Date of Award
Master of Arts
Administration of Justice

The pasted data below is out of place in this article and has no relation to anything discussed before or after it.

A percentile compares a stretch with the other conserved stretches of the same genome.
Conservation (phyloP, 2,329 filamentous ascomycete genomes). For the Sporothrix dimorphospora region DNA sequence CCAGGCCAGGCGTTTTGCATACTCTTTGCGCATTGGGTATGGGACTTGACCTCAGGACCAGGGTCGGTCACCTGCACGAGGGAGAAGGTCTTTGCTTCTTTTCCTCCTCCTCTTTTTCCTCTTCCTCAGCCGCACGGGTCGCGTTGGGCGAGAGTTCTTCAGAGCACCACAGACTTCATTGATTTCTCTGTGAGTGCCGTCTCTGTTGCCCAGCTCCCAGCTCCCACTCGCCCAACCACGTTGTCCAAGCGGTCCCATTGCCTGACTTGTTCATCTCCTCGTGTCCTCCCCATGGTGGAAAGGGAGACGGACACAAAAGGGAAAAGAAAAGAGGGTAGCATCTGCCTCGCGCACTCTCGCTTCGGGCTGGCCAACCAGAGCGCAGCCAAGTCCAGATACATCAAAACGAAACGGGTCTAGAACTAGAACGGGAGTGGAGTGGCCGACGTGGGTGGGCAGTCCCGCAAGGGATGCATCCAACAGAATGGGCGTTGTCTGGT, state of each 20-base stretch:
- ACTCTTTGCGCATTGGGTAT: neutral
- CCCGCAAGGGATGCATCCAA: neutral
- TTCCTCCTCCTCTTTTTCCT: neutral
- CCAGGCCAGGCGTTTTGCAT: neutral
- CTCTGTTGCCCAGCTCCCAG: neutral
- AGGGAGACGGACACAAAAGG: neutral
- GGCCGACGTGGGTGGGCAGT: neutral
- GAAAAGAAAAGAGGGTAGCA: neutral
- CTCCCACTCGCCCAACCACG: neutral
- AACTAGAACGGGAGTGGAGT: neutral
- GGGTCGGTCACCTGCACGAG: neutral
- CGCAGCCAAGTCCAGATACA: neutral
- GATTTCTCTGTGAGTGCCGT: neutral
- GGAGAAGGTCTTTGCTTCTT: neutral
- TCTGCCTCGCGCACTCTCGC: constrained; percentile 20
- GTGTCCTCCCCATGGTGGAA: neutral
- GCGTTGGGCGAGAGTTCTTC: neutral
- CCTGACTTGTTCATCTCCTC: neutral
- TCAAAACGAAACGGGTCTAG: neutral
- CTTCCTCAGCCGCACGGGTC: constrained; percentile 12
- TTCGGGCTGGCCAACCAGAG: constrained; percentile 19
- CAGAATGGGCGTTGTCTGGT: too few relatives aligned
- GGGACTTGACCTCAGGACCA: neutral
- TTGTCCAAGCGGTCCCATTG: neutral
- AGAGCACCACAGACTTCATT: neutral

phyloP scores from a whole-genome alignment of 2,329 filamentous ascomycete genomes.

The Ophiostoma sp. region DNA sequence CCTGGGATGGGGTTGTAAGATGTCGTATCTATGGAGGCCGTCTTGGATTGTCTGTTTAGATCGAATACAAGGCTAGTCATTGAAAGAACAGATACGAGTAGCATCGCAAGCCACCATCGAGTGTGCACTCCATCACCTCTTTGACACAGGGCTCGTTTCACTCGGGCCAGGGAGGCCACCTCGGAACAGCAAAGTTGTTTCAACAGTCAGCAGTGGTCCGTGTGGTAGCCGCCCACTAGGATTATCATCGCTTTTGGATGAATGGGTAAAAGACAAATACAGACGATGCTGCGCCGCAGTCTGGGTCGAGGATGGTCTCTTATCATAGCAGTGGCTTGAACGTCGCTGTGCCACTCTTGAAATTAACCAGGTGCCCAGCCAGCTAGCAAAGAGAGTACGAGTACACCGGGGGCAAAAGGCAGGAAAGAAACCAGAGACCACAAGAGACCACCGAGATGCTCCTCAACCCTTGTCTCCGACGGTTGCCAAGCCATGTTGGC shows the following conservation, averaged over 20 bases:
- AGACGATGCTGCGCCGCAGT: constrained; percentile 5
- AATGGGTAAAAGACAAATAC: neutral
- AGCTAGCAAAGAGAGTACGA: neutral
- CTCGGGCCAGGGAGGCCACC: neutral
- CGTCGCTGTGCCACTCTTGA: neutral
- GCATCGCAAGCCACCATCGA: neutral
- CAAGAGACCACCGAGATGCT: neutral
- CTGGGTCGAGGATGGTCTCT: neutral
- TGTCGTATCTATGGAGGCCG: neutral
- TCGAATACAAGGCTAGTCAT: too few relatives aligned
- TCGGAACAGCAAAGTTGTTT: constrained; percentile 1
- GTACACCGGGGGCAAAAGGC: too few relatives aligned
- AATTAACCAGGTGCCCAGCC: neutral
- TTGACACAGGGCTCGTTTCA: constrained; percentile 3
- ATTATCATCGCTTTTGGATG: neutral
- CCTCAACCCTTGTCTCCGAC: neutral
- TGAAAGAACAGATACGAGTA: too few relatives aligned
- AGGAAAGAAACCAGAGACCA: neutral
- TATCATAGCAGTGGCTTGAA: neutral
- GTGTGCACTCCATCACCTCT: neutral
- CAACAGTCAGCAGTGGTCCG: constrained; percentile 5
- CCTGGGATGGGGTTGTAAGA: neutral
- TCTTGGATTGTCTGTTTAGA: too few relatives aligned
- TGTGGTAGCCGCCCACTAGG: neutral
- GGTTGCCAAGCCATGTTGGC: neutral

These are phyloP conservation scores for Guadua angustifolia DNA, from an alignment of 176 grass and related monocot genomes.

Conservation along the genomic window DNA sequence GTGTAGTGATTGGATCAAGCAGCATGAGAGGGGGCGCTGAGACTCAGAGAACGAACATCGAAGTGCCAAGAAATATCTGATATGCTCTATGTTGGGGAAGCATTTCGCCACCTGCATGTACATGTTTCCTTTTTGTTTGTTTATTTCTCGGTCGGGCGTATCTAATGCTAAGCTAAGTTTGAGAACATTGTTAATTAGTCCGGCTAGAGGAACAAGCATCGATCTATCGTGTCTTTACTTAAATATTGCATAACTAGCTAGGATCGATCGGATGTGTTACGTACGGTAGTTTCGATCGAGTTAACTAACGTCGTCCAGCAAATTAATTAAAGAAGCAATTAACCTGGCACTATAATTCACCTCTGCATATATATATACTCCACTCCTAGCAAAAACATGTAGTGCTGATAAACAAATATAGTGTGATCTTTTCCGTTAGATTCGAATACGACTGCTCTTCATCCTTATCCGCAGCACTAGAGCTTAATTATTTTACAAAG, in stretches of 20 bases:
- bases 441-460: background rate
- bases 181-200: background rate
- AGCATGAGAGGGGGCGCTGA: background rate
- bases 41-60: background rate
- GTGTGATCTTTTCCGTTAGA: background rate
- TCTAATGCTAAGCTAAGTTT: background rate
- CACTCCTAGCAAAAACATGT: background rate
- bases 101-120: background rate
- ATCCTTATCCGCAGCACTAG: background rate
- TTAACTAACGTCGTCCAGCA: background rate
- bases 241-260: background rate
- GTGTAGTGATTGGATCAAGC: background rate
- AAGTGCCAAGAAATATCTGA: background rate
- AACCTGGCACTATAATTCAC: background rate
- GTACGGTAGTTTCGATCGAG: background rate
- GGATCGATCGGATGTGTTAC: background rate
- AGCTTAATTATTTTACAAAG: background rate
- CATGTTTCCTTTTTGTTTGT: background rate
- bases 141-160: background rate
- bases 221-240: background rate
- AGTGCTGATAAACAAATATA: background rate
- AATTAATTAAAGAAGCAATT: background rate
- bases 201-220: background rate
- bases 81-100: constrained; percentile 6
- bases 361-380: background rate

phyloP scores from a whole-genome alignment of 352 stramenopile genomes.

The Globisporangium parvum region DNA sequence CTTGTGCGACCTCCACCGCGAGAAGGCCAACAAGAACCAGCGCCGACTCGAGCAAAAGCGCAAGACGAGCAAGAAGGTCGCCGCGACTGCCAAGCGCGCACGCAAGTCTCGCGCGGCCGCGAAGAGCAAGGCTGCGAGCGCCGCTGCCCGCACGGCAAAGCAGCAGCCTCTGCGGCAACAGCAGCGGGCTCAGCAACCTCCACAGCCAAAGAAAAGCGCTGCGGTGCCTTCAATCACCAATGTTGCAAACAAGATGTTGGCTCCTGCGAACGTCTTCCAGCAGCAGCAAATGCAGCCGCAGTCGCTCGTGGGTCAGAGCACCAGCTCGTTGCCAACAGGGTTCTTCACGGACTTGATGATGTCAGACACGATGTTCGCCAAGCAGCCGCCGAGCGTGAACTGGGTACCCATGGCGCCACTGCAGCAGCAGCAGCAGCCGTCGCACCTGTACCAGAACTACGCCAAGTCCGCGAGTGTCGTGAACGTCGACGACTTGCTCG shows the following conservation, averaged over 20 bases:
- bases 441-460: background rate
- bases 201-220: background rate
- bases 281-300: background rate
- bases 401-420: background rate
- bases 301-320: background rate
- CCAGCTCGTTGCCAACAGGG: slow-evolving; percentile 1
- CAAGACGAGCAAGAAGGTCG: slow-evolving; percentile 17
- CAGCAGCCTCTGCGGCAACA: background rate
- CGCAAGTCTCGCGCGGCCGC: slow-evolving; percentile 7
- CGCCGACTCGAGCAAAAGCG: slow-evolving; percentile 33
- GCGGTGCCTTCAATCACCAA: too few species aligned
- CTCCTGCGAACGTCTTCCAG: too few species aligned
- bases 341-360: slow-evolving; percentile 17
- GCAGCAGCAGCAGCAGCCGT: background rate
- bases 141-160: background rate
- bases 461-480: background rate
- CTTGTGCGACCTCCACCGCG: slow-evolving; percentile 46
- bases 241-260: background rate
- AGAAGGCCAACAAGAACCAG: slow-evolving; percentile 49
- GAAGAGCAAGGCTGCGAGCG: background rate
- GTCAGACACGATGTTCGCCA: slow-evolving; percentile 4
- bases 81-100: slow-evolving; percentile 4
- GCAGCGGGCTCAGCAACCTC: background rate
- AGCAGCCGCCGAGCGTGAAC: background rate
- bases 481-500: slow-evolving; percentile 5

AN ABSTRACT OF THE THESIS OF JOSEPH PIERRE KEENE, for the Master of Arts degree in Administration of Justice, presented on June 9, 2009, at Southern Illinois University Carbondale. TITLE: An Analysis of Victim Lifestyle in Assessment of Victimization of Native-American Women MAJOR PROFESSOR: Dr. George Burruss Native-American women have endured victimization for five centuries. The problem of Native-American female victimization should be a topic of great concern but has not been studied very well. Dugan & Apel (2003) demonstrated that a young unmarried woman, frequently transient, living in an rural setting, having children under the age of 12, and going out every night predisposed Native-American women to violent victimization because "risk" factors were heightened and "protective" factors were jeopardized. However, this theoretical approach involved use of routine activities theory to help explain the situational context of Native-American female victimization, which possibly suggested victim blaming. Therefore, the use of lifestyle theory vs. analyzing "risk" and "protective" factors coinciding with routine activities theory was used to help explore the nature and extent of Native-American female victimization. This study used NCVS data from 2005 (n = 4252 cases; Caucasian (n = 2987), African-American (n = 522), American Indian (n = 104), Asian (n = 91), Hispanic (n = 541), Other (n = 7)) to explore the nature and extent of Native-American female victimization (U.S. Department of Justice, 2007). This analysis contributed to relevant literature in regards to Native-American female victimization by examining contributing factors that were linked to Native-American female victimization, and it also enhanced previous literature establishing the predicating factors that precipitated disproportionate statistical findings of Native-American women having the highest percentages of victimization of any race of woman in the U.S. Findings indicated that higher rates of victimization took place off tribal land more so than on tribal land for Native-American women, contrary to previous literature findings that Native-American female victims encountered higher incidents of victimization on reservations as opposed to non-reservation land (due to lack of prosecution, jurisdictional issues) (Amnesty International, 2007). Further research is needed to explore the lack of prosecution of crimes and conflicts of interest between U.S. and tribal laws in regards to their impact on the victimization of Native-American women. Furthermore, findings of Native-American women having the highest percentages of victimization of any race of woman in the U.S. have prompted further research.
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